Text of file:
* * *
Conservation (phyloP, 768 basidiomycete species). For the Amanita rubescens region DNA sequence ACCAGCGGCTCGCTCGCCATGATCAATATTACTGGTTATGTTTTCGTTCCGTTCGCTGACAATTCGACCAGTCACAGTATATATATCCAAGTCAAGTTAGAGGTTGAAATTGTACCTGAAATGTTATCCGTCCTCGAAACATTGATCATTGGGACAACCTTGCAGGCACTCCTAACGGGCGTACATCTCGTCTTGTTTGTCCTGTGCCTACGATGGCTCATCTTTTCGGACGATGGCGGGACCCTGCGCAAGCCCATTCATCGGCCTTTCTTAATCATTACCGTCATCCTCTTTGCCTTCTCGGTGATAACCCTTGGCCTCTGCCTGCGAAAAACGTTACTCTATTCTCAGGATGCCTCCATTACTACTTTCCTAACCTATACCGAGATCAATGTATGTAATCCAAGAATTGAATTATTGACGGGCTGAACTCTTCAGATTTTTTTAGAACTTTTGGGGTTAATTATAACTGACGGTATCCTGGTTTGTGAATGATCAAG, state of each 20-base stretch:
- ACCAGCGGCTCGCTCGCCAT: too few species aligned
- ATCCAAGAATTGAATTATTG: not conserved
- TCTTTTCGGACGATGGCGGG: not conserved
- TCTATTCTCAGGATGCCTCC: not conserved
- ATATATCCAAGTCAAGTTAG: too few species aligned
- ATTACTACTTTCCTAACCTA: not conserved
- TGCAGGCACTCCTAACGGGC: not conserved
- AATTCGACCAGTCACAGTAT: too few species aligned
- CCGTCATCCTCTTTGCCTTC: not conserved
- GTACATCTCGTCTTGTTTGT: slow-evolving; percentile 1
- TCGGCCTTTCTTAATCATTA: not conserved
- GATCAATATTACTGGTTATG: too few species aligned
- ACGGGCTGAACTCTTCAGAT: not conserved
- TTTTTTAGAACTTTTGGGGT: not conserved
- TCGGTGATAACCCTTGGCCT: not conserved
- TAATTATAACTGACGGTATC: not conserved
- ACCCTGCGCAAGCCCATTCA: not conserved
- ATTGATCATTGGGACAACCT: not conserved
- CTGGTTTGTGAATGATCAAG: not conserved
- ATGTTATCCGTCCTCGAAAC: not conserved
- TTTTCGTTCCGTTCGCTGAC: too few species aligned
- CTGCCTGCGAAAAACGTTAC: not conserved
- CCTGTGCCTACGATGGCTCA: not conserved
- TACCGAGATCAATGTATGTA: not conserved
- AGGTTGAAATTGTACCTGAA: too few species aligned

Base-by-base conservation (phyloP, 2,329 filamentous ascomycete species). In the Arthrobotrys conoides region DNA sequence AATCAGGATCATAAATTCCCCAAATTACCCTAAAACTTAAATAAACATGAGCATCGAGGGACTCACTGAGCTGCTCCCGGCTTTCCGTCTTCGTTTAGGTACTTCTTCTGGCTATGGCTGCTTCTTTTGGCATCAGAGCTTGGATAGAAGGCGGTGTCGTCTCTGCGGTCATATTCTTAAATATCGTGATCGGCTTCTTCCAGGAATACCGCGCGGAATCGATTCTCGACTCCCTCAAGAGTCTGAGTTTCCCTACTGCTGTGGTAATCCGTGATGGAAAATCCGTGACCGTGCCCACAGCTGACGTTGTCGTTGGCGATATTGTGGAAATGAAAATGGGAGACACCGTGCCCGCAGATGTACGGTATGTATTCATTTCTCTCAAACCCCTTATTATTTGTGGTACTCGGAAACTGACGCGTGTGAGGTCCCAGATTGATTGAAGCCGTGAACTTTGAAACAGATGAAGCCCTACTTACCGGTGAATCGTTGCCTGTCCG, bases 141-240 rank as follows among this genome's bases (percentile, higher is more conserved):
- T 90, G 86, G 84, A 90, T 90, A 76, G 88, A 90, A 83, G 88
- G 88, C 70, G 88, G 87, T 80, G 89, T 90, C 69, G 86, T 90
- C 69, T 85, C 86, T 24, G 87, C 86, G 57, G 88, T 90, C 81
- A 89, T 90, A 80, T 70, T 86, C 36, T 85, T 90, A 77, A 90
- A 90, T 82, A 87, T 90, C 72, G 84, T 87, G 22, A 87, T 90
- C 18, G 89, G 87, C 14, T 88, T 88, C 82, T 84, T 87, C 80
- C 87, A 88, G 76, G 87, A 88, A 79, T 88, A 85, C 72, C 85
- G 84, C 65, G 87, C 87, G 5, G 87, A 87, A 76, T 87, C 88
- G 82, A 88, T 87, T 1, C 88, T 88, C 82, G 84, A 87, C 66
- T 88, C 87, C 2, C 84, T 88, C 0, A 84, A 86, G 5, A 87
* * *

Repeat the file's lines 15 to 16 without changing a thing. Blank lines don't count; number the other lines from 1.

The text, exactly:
- TTTTTTAGAACTTTTGGGGT: not conserved
- TCGGTGATAACCCTTGGCCT: not conserved